... to help consolidate peace and national reconciliation, strengthen democratic institutions to promote the rule of law, and mobilize international political support and resources for national reconstruction and economic recovery. It also promotes public awareness of human rights and the strengthening of civil society capacity.

  17. Assessment of nutritional status of soil supporting coconut (Cocus ...

    African Journals Online (AJOL)

    AJB SERVER

    2007-02-05

    Feb 5, 2007 ... Coconut cultivation and information on the nutritional status of soils and fertilizers recommendations for its cultivation are limited in Nigeria. Since a high yield of coconut is related to the fertility status of the soil, a study was conducted to evaluate the status of soils supporting coconut cultivation. The.

  18. Ergonomic Assessment of a Seat Back Support (Spine Fit

    Directory of Open Access Journals (Sweden)

    Zeinab Kazemi1

    2014-04-01

    Full Text Available Background & Objectives : In case of inappropriateness of the dimensions of chairs or when users feel pain and pressure in their lumbar region due to poor posture, damage to the spine can be prevented using some additional supports. The aim of this study was ergonomic evaluation of one of these supportive products named “Spine Fit”. Methods : In this descriptive and cross-sectional study, in the first stage, five ergonomists evaluated the product regarding its dimension, adjustability, material, conformity, and manufacturer claims. Then, three groups of workers including office workers, office workers with low back pain, and bus drivers filled out a self-administered questionnaire after using Spine Fit . Results : For the first stage, an acceptable adjustability and dimension was found. Conformity for different kinds of office and bus seats was mostly fair. Findings from the second stage revealed that the subjects in three groups were satisfied regarding seats comfort and ease of use. Concerning the conformity of Spine Fit, it was in good level among office workers, while different levels of conformity were observed by drivers of different models of bus . Conclusion : Spine Fit supports back region based on its supportive role in pelvis, lumbar vertebrae column and thoracic spine. Moreover, Spine Fit features that reduce sweating can improve individuals’ convenience.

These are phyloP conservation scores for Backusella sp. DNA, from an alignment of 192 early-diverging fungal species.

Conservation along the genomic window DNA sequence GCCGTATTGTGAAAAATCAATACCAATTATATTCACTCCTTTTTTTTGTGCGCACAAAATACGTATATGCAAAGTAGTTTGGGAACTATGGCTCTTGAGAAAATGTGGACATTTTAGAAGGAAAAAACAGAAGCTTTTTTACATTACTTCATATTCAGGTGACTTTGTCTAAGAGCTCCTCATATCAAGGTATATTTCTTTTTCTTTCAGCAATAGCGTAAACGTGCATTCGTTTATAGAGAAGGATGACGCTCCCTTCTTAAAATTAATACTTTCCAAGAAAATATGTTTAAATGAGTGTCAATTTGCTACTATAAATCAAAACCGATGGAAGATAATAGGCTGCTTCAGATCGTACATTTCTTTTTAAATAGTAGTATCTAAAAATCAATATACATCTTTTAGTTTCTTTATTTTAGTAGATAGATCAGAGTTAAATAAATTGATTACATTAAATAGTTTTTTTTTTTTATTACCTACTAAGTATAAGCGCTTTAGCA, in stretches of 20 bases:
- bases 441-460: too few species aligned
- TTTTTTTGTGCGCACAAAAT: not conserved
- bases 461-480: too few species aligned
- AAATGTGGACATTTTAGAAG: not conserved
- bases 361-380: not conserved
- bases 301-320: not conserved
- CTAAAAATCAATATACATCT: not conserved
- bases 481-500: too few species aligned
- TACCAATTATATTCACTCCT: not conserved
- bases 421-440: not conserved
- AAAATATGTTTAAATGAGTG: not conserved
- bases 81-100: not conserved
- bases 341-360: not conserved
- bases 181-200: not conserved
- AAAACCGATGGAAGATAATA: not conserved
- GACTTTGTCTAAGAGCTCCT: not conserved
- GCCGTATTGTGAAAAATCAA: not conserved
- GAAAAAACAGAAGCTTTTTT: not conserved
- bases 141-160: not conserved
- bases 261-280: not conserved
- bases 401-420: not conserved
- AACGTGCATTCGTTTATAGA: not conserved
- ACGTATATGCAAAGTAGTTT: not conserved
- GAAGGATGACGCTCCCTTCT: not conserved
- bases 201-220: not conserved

19. Assessment and Placement: Supporting Student Success in College Gateway Courses

    Science.gov (United States)

    Vandal, Bruce

    2014-01-01